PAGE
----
And today, Cuba has been moving to diversify.
"Current efforts to obtain financing at non-market terms from other
countries, like Algeria, Angola and Brazil, would, if successful,
diminish the magnitude of the shock," Hernandez-Cata wrote.
A longtime critic of the Castro regime, Pedro A. Freyre, a partner in
the law firm of Akerman LLP, is skeptical of the doom and gloom
predictions of Cuba's precarious economy.
"Cuba has turned surviving misery into an art," Freyre said. "Cuba has
been diminishing expectations for decades. Everything collapsed in 1992.
It was a disaster and they survived."
For the record, Freyre, who lost a brother-in-law in the failed
U.S.-backed Bay of Pigs assault on Cuba in 1961, now favors normal
Navarro said a lot of Cuba's survival depends on Venezuelan oil money,
and that it's drying up. The data we found and the experts we reached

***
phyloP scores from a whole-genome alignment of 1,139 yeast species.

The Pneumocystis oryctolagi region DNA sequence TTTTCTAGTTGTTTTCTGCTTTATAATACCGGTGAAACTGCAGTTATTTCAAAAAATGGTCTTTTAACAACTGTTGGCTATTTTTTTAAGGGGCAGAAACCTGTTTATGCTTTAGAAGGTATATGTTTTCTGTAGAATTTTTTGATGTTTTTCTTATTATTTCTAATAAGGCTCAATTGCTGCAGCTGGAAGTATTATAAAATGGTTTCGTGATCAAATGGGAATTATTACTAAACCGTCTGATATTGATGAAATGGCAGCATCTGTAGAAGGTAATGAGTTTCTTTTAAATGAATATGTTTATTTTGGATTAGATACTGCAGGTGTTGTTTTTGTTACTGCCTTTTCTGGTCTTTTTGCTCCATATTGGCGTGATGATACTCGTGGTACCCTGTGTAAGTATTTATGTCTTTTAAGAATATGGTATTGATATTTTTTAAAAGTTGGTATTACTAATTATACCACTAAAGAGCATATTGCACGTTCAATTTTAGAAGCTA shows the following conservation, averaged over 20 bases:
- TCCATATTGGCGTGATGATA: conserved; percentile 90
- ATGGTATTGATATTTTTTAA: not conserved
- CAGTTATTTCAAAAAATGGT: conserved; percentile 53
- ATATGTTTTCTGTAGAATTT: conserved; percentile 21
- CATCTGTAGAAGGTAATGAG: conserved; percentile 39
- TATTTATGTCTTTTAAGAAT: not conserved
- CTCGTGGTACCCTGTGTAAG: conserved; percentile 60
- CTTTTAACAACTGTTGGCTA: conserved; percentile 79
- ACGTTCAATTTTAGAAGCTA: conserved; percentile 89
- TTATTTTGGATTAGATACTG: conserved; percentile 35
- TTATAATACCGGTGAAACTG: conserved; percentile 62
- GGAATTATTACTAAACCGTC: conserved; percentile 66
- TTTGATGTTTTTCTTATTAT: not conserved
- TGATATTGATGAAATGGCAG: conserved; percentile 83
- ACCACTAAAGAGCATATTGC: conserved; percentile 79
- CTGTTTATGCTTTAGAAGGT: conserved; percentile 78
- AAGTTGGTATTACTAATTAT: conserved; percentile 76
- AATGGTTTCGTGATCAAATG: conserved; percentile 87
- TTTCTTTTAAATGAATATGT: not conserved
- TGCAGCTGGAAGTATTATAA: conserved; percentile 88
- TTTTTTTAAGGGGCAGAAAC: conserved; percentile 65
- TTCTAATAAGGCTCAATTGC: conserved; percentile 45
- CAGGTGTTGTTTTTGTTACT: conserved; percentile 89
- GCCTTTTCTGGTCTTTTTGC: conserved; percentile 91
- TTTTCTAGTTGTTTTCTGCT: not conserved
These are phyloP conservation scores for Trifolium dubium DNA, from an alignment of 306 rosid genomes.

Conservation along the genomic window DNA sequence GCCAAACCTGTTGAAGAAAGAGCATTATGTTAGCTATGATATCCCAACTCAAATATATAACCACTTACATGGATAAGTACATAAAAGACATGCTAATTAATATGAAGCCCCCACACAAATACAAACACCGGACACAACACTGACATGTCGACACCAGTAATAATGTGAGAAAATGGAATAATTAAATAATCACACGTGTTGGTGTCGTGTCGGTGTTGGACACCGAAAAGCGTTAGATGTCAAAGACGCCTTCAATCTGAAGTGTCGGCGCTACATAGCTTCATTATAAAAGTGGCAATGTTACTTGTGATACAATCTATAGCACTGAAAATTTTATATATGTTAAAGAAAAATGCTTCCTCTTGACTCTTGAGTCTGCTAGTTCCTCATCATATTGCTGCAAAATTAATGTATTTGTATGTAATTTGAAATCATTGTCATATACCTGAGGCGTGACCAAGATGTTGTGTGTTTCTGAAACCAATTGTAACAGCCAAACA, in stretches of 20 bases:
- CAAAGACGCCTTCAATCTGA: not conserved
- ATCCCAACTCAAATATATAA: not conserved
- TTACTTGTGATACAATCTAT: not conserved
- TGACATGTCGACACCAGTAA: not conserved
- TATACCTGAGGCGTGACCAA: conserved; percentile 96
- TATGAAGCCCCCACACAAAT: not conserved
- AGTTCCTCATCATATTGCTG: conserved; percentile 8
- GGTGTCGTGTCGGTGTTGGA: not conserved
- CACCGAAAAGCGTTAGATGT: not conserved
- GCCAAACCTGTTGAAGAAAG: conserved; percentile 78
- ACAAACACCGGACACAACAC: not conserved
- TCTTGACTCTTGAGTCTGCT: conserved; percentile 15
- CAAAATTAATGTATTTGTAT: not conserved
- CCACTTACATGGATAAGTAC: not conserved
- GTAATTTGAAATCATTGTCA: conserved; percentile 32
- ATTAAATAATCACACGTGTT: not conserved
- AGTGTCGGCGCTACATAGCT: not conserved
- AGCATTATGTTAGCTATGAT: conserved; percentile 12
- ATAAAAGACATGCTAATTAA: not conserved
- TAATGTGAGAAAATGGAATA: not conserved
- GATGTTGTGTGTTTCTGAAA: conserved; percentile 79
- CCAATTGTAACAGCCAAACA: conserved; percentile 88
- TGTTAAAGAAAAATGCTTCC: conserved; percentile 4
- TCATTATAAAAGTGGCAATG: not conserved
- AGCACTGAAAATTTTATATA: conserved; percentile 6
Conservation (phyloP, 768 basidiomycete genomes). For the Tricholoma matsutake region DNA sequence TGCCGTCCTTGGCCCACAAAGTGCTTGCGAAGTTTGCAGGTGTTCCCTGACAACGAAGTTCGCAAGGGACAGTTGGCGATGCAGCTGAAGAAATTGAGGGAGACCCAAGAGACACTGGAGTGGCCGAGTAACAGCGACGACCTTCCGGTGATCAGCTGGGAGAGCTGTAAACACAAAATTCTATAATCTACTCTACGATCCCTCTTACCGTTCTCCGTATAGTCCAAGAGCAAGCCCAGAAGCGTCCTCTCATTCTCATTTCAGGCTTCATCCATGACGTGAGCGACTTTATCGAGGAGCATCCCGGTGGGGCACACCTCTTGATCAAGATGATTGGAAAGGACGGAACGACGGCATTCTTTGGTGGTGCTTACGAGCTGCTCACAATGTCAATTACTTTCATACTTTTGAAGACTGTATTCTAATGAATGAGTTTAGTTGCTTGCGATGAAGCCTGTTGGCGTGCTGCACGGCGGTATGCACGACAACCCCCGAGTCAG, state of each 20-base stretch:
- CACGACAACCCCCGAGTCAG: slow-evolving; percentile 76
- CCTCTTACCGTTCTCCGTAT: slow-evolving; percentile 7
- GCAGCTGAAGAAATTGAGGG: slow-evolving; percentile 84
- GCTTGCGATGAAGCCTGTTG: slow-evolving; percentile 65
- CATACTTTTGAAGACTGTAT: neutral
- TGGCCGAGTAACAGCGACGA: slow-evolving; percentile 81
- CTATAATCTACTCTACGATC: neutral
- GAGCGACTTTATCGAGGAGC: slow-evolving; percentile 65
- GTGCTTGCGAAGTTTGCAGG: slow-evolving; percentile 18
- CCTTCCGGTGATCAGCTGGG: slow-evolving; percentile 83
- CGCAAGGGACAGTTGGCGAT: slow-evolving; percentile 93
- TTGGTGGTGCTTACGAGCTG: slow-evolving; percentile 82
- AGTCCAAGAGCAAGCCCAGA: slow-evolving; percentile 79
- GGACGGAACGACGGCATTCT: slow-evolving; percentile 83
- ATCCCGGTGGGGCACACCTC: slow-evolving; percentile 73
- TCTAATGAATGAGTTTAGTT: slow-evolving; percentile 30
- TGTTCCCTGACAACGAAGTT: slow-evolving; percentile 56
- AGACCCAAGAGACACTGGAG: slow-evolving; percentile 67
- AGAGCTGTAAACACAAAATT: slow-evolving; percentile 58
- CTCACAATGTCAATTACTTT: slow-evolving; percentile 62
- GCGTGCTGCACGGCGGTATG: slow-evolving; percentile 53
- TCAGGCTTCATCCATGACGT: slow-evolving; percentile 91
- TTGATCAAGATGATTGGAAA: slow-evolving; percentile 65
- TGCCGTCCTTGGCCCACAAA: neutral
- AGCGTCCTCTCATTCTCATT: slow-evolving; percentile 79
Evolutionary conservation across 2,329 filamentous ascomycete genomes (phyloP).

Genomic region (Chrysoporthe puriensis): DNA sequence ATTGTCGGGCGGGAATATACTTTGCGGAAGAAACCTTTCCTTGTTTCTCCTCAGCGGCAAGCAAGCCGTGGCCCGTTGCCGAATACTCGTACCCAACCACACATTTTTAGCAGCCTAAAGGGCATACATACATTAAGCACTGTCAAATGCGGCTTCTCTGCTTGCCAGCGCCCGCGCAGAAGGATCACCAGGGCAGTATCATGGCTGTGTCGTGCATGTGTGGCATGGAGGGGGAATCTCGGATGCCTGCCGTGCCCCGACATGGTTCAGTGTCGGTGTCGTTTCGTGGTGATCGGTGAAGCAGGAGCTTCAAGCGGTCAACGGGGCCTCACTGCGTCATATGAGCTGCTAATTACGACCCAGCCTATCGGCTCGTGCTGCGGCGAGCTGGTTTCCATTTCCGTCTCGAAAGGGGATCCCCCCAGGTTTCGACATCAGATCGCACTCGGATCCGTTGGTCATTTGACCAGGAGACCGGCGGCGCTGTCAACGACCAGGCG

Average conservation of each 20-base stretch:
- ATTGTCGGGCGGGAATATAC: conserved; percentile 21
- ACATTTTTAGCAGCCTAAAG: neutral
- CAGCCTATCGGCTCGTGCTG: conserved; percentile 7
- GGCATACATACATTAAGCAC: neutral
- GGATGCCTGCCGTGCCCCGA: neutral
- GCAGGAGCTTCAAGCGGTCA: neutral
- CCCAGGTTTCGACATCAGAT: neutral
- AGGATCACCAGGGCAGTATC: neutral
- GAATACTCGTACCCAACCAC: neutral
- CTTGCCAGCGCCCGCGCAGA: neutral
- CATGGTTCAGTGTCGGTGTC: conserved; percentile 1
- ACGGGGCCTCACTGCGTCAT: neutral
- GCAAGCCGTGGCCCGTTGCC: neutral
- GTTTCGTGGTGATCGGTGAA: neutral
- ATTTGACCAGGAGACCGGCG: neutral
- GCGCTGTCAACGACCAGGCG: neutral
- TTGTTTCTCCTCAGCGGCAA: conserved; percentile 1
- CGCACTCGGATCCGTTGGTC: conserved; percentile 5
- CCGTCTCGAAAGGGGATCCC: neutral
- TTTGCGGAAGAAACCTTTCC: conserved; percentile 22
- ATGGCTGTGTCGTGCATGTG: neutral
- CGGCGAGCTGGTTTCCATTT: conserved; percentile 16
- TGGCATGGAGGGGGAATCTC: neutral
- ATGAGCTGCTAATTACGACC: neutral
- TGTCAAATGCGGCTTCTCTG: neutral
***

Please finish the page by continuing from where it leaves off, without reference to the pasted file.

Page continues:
back that up, to a point. Venezuelan aid added at least 6 percent to
Cuba's GDP last year. Venezuela is also a major trading partner, buying
as much as 40 percent of Cuba's trade in goods.
The loss of direct support from Venezuela could cause a 7 to 10 percent
drop in Cuba's GDP, experts told us. While that hasn't happened yet,
it's certainly a strong possibility.
Though Cuba has been moving to reduce its dependency on Venezuela, and
has a track record of making it through tough times, that would still be
a significant hit.
We rate the claim Mostly True.
The statement: "A lot of what (Cuba's) survival depends on is Venezuelan
oil money, which is drying up."
— Ana Navarro on Wednesday, December 17th, 2014 in an interview on CNN's
The ruling: Venezuelan aid added at least 6 percent to Cuba's GDP last
year. Venezuela is also a major trading partner, buying as much as 40
percent of Cuba's trade in goods. The loss of direct support from
Venezuela could cause a 7 to 10 percent drop in Cuba's GDP, experts told
us. While that hasn't happened yet, it's certainly a strong possibility.
We rate this claim: Mostly True.
Source: CNN's Ana Navarro: Cuba's economy survives largely on Venezuelan
aid | The Miami Herald -